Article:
Observation 150387: Phaeocollybia R. Heim
When: 2013-10-29
No herbarium specimen

Proposed Names

63% (3)
Eyes3
Recognized by sight
1% (2)
Used references: Phaeocollybia of Pacific Northwest North America, by Lorelei L. Norvell & Ronald L. Exeter, c. 2008
56% (1)
Eye3
Recognized by sight: I used the http://www.svims.ca/council/Phaeoc.htm key and the closest match, as far as I can tell are pleurocystidiata. It’s say the occur mostly from (February–May) but I found them a few days ago, I could be wrong.
27% (2)
Used references: Phaeocollybia of the Pacific Northwest North America, by Lorelei Norvell and Ronald L. Exeter

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Eye3 = Observer’s choice
Eyes3 = Current consensus

Comments

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Stipe
By: Daniel B. Wheeler (Tuberale)
2013-10-30 06:19:59 AST (+0300)

“More or less central, less than or equal to 90mm above ground level, combined length with pseudorhiza greater than 200mm.” – Phaeocollybia of the Pacific Northwest North America, by Lorelei Norvell and Ronald L. Exeter.

Debbie has questioned the “white” gills. From the above source: “Lamelae – Initially whitish to pale orange buff, cinnamon-colored when mature, aging to rusty brown.”

Your right, Debbie.
By: Daniel B. Wheeler (Tuberale)
2013-10-30 06:11:59 AST (+0300)

There is another thing that bothered me about these: the stipe is about 1/6 above ground (apparently) and 5/6 below ground. P. rufotubulina should be smaller or equal to 140mm above soil level, and less than 180mm below ground. Lamellae are described as “Initially pale orange cream (apricot, ochraceous buff), maturing to foxy bown (clay color, tawny) with bright rusty orange streaks.”

My source also states: “However, new (although still preliminary) sequence data (Matt Gordon, 2009 unpub. data) cluster P. californica and P. rufotubulina as one species that is well separated from P. scatesiae. If complete molecular analyses do support this recent inference, we intend to declar Pl. rufotubulina a synonym of P. californica. In the interim, we retail the species as independent in this book.”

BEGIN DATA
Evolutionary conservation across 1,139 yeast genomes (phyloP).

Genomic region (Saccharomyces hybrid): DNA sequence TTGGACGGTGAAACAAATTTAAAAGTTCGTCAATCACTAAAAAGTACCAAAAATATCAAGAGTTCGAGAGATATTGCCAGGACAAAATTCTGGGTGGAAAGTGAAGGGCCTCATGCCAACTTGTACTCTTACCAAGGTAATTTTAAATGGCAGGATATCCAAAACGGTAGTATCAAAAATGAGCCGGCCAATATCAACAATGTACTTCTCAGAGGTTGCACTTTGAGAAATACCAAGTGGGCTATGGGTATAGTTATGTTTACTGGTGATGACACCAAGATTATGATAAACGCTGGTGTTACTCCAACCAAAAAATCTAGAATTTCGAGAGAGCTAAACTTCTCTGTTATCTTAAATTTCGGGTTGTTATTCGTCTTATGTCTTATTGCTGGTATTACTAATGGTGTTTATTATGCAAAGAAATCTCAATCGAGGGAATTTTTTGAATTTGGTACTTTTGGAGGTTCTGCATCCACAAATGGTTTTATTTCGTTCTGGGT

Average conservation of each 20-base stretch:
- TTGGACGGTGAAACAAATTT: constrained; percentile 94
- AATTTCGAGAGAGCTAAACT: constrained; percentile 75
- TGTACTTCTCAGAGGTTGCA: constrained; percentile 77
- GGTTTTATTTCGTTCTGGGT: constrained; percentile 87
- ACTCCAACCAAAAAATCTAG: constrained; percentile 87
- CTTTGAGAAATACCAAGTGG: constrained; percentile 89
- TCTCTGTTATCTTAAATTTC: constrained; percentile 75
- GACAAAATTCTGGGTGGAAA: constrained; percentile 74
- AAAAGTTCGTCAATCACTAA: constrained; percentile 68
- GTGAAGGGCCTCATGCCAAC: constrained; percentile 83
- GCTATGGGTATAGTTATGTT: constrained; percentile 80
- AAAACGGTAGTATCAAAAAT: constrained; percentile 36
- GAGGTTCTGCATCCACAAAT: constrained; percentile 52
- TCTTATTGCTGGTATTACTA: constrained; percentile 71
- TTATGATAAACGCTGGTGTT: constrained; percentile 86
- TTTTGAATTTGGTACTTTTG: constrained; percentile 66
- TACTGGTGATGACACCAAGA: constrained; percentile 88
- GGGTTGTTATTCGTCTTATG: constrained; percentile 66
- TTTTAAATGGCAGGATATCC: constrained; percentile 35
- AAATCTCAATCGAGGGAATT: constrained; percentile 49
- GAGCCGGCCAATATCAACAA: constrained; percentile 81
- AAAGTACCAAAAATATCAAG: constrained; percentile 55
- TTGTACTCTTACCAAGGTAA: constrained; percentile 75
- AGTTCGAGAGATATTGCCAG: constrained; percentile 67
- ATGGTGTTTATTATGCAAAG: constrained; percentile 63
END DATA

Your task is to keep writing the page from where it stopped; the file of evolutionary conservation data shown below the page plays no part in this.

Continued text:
It continues: “P. rufotubulina appears to be coastally restricted to Humbolt, Mendocino, and Marin Counties in California, while P. californica ranges north from Humboldt County in California to Benton County in Oregon.” Benton County is just west of Linn County, where this obs. is recorded from. Lebanon is about 22 miles from Corvallis, which is in Benton County.

not rufotibulina…
By: Debbie Viess (amanitarita)
2013-10-30 04:28:36 AST (+0300)

caps not red/orange enough, young gills here are white not pale orange.

rufotibulina also grows in clusters…did these?

cool phaeo tho…whatever sp. it is.

they all have those weird rooting stipes and usually conical caps, and they have kind of a slick greasy or slimy feel, and muted colors.

Do you remember where you found this, Maynard?
By: Daniel B. Wheeler (Tuberale)
2013-10-30 02:53:04 AST (+0300)

Would be nice to get a voucher collection for OSU Herbarium.

If this was proven to be P. rufotubulina
By: Daniel B. Wheeler (Tuberale)
2013-10-30 02:16:51 AST (+0300)

it would be a dramatic expansion of the currently-known population, which is from 12 locations in northern California.

Mycowalt
By: Daniel B. Wheeler (Tuberale)
2013-10-30 02:02:46 AST (+0300)

is correct here. Galerina are small, usually wood-inhabiting fungi with short stipes ending in wood or sometimes grass.

Phaeocollybia “…is a genus of brown-spored agarics easily recognized in the field by their deeply rooting cartilaginous stipes and normally viscid conic-campanulate pilei.” — Phaeocollybia of Pacific Northwest North America, by Lorelei L. Norvell & Ronald L. Exeter.

Created: 2013-10-29 23:49:48 AST (+0300)
Last modified: 2013-11-11 05:17:40 AST (+0300)
Viewed: 60 times, last viewed: 2014-06-04 01:15:03 AST (+0300)
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